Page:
3. Measles Antibodies in Mother-Infant Dyads in Tianjin, China.

    Science.gov (United States)

    Boulton, Matthew L; Wang, Xiexiu; Wagner, Abram L; Zhang, Ying; Carlson, Bradley F; Gillespie, Brenda W; Ding, Yaxing

    2017-11-27

    Many measles cases in Tianjin, China, occur in infants whose mothers were born after widespread vaccination programs. We assessed age-specific decreases in maternal measles antibodies in infants and examined maternal and infant characteristics in relation to infant antibody titers. Infant and mother dyads were enrolled from a sample of immunization clinics in all Tianjin districts. Participants' antibody titers were measured from dried blood spots. A multivariable log-linear model regressed infant antibody titers onto infant and mother characteristics. Among 551 infants aged ≤8 months, protective levels of measles antibodies were observed in infants whose mothers had measles titers ≥800 IU/mL (mean antibody titer, 542.5 IU/mL) or 400 to measles and an accordingly low efficiency of transplacental transmission to a fetus. Current vaccination programs, which target children aged 8 months through adolescence may be ineffective in controlling transmission of measles to infants. © The Author 2017. Published by Oxford University Press for the Infectious Diseases Society of America. All rights reserved. For permissions, e-mail: journals.permissions@oup.com.

  4. BODIPY-pyrene and perylene dyads as heavy atom-free singlet oxygen sensitizers

    KAUST Repository

    Filatov, Mikhail A.

    2018-02-23

    Dyads combining BODIPY as an electron acceptor and pyrene or perylene as electron donor subunits were prepared and studied their photophysical properties studied by steady-state and transient spectroscopy. Depending on the structure of the subunits and polarity of the media, the dyads show either bright fluorescence or photo-induced electron transfer (PeT) in solution. Charge-transfer (CT) states formed as a result of PeT and were found to yield triplet excited states of the BODIPY. In the presence of molecular oxygen, the dyads sensitize singlet oxygen (1O2) with quantum yields of up to 0.75.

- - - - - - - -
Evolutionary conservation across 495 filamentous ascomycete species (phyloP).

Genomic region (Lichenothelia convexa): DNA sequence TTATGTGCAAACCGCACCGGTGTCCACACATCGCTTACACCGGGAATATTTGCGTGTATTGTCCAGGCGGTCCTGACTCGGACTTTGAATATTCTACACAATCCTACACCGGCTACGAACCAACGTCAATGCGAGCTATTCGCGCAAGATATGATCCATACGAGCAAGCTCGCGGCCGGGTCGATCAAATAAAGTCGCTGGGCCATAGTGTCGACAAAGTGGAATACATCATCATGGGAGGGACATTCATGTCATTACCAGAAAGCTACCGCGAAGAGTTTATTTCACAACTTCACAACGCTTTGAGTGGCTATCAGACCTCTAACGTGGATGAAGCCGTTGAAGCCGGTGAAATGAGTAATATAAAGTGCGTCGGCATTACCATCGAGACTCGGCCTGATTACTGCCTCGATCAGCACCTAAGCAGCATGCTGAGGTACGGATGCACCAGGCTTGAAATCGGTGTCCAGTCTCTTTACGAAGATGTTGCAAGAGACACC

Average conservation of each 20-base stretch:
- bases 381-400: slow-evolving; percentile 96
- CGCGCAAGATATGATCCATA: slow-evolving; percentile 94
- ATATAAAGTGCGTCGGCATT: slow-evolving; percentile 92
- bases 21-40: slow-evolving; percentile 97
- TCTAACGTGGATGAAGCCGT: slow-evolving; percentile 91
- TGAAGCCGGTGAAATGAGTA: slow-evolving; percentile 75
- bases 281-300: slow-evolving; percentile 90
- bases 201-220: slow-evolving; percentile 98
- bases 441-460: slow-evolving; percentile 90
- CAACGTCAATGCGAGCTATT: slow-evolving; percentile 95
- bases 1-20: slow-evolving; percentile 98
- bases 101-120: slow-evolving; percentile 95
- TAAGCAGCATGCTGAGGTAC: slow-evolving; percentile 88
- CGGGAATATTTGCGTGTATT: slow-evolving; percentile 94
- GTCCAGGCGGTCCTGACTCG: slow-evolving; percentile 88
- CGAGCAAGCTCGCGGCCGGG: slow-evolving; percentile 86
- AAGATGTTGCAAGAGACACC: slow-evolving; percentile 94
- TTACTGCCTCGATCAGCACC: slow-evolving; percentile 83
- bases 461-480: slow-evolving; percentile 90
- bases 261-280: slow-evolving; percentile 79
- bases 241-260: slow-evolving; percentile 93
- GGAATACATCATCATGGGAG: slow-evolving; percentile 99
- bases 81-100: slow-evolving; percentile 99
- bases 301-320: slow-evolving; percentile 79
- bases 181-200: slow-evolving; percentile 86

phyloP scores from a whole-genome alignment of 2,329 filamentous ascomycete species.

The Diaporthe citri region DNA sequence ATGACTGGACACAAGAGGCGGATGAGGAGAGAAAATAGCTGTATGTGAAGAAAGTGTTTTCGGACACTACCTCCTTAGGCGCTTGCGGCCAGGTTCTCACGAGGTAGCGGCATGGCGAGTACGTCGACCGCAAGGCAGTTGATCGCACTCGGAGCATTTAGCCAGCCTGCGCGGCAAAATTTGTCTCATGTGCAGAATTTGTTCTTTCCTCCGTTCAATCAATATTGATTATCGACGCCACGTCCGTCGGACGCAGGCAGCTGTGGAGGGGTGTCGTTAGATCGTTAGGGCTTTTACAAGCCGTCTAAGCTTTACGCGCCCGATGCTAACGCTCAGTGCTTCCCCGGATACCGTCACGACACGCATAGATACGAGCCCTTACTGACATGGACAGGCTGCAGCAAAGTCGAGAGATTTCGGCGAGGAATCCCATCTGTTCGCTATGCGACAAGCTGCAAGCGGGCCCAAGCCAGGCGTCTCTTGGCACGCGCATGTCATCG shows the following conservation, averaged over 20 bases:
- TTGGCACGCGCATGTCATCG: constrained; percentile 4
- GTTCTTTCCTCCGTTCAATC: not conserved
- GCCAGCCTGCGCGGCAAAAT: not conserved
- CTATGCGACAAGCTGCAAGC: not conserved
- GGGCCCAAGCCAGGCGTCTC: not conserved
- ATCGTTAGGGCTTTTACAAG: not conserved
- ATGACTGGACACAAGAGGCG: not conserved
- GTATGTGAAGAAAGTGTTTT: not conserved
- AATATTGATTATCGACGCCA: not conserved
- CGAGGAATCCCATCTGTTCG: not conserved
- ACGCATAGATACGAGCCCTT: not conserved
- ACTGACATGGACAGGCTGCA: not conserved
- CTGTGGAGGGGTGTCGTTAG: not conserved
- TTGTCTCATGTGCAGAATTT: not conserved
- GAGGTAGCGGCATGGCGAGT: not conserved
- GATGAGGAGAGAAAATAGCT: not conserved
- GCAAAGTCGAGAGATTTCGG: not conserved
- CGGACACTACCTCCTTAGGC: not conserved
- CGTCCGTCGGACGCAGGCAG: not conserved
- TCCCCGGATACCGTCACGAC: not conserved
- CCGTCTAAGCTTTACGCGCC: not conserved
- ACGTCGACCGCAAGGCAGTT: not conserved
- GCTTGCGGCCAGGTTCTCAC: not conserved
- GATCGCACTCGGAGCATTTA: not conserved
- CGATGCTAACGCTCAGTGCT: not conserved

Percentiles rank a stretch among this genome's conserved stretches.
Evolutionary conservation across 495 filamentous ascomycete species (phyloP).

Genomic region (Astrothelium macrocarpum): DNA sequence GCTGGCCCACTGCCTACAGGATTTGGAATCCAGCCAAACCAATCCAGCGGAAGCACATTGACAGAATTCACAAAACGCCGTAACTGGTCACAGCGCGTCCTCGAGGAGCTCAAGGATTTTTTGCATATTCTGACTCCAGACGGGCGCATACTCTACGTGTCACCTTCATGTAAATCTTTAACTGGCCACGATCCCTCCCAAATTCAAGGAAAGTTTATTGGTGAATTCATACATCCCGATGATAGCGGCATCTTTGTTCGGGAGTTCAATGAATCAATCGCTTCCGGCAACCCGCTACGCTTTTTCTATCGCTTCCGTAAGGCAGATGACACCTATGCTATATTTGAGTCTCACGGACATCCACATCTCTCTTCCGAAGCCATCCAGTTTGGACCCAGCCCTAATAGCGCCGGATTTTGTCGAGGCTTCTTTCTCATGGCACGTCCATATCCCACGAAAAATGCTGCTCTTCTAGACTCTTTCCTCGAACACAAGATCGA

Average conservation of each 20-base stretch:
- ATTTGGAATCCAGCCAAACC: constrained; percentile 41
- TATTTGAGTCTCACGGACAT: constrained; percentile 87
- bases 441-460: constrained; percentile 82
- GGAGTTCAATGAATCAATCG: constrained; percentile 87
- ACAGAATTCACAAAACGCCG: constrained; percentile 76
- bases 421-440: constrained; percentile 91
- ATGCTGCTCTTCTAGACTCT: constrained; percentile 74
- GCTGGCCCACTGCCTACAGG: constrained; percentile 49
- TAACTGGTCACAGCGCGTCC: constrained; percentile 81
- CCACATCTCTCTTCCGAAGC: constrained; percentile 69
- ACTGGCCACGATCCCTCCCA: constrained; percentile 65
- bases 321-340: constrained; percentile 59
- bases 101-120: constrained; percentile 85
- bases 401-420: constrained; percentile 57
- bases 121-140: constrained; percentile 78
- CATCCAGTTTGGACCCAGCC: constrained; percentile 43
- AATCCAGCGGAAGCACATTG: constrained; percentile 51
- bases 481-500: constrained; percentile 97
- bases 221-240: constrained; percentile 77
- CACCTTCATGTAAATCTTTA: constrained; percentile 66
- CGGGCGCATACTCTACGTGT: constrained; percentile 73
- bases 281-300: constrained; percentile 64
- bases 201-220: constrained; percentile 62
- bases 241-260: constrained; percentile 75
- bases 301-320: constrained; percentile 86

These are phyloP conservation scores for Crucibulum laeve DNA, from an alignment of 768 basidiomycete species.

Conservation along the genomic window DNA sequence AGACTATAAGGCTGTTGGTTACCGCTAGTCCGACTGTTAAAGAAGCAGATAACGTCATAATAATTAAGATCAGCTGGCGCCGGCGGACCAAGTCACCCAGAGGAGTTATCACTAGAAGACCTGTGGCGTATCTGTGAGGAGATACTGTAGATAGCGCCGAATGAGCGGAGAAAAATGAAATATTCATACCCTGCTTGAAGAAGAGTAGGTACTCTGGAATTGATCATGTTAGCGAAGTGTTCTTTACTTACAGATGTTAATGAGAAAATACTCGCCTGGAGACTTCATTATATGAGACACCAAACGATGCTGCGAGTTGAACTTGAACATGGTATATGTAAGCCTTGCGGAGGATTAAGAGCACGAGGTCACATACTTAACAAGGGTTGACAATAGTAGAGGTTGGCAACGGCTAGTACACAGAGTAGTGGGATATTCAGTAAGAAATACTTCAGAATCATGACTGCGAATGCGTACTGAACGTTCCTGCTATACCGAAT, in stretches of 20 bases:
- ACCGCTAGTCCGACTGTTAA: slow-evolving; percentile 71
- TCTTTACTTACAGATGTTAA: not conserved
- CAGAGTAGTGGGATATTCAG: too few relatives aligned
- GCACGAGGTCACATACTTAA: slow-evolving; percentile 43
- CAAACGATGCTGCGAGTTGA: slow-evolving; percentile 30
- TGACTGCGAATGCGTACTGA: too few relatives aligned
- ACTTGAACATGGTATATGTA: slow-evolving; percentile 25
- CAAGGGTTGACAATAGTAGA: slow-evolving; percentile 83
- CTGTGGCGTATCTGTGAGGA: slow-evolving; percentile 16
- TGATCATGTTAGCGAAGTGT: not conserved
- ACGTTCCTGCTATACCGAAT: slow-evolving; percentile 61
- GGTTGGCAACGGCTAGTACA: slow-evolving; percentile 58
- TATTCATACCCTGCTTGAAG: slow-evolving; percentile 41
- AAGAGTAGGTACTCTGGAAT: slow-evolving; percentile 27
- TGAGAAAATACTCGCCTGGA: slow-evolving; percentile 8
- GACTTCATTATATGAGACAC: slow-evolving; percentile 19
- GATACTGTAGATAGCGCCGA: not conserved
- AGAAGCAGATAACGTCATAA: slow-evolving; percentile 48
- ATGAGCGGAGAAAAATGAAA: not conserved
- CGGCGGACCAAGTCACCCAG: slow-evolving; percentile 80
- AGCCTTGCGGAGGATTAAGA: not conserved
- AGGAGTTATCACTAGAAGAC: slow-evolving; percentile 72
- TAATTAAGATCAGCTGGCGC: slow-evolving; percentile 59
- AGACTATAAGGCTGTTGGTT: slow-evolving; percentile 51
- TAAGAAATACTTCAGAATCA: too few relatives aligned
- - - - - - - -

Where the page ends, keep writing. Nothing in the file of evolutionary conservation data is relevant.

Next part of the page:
5. [Cloning and characterization of a novel mouse short-chain dehydrogenase/reductases cDNA mHsdl2#, encoding a protein with a SDR domaid and a SCP2 domain].

    Science.gov (United States)

    Dai, J; Li, P; Ji, Ch; Feng, C; Gui, M; Sun, Y; Zhang, J; Zhu, J; Dou, Ch; Gu, Sh

    2005-01-01

    The short-chain dehydrogenases/reductases (SDRs) play important roles in body's metabolism. We cloned a novel mouse SDR cDNA which encodes a deduced HSD-like protein with a conserved SDR domain and a SCP2 domain. The 1.8 kb cDNA consists of 11 exons and is mapped to mouse chromosome 4B3. The corresponding gene is widely expressed in normal mouse tissues and its expression level in liver increases after inducement with cholesterol food. The predicted mouse HSDL2 protein, which has a peroxisomal target signal, is localized in the cytoplasm of NIH 3T3 cells.

  6. The effect of dyad versus individual simulation-based ultrasound training on skills transfer

    DEFF Research Database (Denmark)

    Tolsgaard, Martin G; Madsen, Mette E; Oxlund, Birgitte S

    2015-01-01

    : This study was conducted to compare the effectiveness of simulation-based ultrasound training in pairs (dyad practice) with that of training alone (single-student practice) on skills transfer. METHODS: In a non-inferiority trial, 30 ultrasound novices were randomised to dyad (n = 16) or single-student (n...... through pre-, post- and transfer tests. The transfer test involved the assessment of a transvaginal ultrasound scan by one of two clinicians using the Objective Structured Assessment of Ultrasound Skills (OSAUS). RESULTS: Thirty participants completed the simulation-based training and 24...... interactions between training type and performance (p = 0.59). The dyad group demonstrated higher training efficiency in terms of simulator score per number of attempts compared with the single-student group (p = 0.03). CONCLUSION: Dyad practice improves the efficiency of simulation-based training and is non...